Page:United States Statutes at Large Volume 105 Part 3.djvu/772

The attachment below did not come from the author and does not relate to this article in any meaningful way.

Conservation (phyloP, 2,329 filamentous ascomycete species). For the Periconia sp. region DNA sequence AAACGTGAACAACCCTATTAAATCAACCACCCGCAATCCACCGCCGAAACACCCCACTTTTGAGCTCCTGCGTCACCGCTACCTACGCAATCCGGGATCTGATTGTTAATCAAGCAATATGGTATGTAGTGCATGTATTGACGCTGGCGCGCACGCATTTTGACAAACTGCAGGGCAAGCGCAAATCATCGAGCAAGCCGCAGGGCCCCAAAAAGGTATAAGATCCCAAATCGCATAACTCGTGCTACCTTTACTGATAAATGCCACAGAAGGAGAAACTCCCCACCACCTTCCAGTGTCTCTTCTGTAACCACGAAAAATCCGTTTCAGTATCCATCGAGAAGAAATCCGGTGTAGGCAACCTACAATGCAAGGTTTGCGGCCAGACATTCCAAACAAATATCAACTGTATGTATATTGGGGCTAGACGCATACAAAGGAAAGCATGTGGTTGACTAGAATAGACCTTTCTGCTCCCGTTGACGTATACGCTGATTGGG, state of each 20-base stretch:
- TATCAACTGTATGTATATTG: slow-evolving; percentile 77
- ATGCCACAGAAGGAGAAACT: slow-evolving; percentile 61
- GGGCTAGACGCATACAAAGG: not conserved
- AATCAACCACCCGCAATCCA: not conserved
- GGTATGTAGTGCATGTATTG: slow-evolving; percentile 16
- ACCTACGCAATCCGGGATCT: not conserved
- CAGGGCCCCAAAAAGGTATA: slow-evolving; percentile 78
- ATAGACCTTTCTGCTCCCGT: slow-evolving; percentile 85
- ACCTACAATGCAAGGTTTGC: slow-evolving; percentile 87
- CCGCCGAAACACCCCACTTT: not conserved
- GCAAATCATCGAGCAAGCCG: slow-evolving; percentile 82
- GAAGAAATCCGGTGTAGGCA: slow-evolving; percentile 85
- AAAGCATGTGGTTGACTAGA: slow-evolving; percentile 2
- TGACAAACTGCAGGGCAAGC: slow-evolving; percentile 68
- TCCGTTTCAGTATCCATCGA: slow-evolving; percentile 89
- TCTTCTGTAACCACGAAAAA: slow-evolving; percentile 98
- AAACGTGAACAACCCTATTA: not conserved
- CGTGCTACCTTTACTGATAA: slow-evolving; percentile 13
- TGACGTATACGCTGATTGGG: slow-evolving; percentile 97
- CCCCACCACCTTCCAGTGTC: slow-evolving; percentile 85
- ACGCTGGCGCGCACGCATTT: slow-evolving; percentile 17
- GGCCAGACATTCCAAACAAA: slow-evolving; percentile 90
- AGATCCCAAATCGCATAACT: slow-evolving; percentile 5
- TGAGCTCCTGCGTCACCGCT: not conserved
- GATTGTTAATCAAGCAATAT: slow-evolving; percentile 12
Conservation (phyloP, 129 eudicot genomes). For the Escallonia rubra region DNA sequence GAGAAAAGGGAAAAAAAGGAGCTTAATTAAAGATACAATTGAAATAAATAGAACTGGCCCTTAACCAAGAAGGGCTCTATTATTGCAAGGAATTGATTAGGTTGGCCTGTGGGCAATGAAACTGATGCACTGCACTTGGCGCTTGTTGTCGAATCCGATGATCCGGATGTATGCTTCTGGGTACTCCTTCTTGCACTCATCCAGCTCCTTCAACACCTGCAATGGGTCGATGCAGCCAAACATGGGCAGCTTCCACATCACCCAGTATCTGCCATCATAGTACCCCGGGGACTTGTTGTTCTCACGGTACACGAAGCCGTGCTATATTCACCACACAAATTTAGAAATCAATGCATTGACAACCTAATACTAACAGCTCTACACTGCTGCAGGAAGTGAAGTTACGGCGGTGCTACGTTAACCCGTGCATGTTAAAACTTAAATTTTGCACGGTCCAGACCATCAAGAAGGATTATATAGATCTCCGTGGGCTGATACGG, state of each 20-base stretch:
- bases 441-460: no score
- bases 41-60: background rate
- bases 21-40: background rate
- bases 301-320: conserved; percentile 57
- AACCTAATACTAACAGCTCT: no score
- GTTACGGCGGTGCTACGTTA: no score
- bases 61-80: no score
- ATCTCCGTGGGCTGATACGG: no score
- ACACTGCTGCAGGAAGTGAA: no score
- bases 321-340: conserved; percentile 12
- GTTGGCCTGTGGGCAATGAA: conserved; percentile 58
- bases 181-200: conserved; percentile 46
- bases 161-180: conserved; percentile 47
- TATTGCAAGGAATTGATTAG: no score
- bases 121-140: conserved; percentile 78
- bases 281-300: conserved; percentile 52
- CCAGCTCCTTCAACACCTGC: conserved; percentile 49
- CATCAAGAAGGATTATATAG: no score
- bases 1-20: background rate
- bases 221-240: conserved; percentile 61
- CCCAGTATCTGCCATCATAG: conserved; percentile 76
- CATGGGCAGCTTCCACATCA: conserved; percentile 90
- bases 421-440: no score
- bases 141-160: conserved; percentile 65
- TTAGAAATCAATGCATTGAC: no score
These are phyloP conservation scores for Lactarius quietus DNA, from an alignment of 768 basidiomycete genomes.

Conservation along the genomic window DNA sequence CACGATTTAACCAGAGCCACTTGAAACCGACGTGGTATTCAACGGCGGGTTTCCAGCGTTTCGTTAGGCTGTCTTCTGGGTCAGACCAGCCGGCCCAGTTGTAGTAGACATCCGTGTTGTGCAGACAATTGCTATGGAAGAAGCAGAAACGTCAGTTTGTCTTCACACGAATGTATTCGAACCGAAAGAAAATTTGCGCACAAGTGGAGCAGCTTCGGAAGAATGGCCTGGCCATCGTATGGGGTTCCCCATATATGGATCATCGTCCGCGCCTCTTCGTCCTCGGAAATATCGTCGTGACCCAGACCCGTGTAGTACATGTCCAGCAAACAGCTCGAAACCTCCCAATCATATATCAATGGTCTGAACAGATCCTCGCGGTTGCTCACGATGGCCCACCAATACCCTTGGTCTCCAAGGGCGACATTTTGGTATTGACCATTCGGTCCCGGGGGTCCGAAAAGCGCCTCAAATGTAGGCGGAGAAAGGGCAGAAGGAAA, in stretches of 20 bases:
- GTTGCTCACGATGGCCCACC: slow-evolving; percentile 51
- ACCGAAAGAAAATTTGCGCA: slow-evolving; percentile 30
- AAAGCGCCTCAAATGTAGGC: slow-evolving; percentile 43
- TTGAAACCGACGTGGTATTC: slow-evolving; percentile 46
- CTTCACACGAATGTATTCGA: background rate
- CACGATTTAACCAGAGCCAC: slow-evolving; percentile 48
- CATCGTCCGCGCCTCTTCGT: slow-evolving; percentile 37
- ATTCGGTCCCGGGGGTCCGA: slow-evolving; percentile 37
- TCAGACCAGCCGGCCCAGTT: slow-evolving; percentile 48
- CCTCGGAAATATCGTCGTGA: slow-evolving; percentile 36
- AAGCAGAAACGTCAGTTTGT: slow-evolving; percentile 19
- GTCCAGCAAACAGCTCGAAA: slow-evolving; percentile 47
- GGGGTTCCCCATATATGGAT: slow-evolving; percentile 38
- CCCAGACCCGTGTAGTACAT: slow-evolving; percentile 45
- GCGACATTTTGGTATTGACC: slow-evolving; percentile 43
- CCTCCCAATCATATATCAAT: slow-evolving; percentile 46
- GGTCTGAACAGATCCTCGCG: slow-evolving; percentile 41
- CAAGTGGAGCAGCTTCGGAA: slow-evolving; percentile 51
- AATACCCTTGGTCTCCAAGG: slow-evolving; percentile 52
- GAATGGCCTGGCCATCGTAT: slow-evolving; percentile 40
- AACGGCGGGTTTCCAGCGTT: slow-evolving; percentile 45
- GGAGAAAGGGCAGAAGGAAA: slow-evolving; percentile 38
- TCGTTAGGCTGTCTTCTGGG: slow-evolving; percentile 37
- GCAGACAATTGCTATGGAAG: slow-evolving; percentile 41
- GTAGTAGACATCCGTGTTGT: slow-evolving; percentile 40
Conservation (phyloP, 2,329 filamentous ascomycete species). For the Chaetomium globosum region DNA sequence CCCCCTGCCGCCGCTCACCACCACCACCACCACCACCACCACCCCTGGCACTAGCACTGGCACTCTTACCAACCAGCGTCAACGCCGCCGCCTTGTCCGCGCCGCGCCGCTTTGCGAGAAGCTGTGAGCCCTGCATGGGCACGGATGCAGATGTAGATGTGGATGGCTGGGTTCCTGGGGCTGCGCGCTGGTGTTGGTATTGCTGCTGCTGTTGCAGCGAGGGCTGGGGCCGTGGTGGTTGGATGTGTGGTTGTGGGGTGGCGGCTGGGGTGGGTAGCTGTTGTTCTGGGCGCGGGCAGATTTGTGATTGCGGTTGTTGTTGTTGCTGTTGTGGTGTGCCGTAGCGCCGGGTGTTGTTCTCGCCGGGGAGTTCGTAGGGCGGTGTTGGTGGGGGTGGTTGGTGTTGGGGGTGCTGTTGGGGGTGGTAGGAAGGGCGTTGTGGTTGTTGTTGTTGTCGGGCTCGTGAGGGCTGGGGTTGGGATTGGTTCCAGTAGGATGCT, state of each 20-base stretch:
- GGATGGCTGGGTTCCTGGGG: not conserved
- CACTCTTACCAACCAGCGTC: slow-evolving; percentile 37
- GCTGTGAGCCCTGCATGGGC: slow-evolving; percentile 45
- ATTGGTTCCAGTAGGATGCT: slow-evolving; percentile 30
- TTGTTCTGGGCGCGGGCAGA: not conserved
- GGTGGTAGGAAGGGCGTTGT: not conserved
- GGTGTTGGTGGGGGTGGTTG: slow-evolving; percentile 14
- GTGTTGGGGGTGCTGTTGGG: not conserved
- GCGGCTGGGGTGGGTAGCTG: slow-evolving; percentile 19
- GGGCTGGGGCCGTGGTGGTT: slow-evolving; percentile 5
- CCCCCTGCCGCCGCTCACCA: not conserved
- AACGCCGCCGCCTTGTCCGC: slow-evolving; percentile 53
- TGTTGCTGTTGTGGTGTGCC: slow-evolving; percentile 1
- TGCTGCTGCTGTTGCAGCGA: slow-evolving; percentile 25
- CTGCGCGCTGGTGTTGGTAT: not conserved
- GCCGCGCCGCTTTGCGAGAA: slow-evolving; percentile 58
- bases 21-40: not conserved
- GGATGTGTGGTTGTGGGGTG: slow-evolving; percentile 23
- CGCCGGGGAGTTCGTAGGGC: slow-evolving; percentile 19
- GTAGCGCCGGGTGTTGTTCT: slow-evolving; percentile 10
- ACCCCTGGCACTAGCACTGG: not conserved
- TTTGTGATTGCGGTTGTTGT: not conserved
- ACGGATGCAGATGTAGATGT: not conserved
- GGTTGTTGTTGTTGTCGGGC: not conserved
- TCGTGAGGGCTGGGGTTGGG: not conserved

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105 STAT. 2656 PROCLAMATION 6320—AUG. 2, 1991 (2.1.3) those seeking the Ucense show that the combination of manufacture, use and importation of the patented invention has not satisfied the basic needs of the local market by the expiration of a period of five years from the date of the grant of the patent; (2.1.4) those seeking the license show that the patent owner has refused to grant a voluntary license on terms in line with normal commercial practices; (2.1.5) the patent owner does not show that his inaction is justified by the existence of legal, technical or commercial reasons; (2.1.6) the patent owner receives reasonable and equitable compensation for the license; (2.1.7) the Ucense is nonexclusive; (2.1.8) the license will be non-assignable except with that part of the enterprise or goodwill which exploits such a license; (2.1.9) the license does not significantly prejudice the economic interests of the patent owner; (2.1.10) the license does not create trade distortions; and (2.1.11) decisions to grant a compulsory license and the terms of the license are made by a court and can be appealed and reviewed in accordance with national law; (2.2) The U.S.S.R. will grant no other compulsory licenses; and (2.3) A patent shall not be revoked except for invalidity. Negotiations on these provisions must be concluded during 1991. The agreed provisions shall be an integral part of the Agreement. rv. The Government of the U.S.S.R. shall establish with the Government of the United States a working group on intellectual property matters. This working group will address the following topics: 1. The exchange of information and cooperation among authorities responsible for the protection of intellectual property; 2. The implementation of intellectual property laws; 3. The review of international trends in the protection of intellectual property rights in the context of international economic and trade relations; 4. The protection of integrated circuit layout designs; 5. The protection for products that (5.1) were not patentable subject matter in the U.S.S.R. before the effective date of the new Soviet law on inventions; and (5.2) that were the subject of patents in the United States or other countries that were based on applications filed before the effective date of the new Soviet law on inventions. During these consultations, specifics of this protection including. inter alia, the term and coverage will be considered; and 6. The government use of patented inventions. I have the further honor to propose that this understanding be treated as an integral part of Uie Agreement. I would be grateful if you would confirm that this understanding is shared by your Government.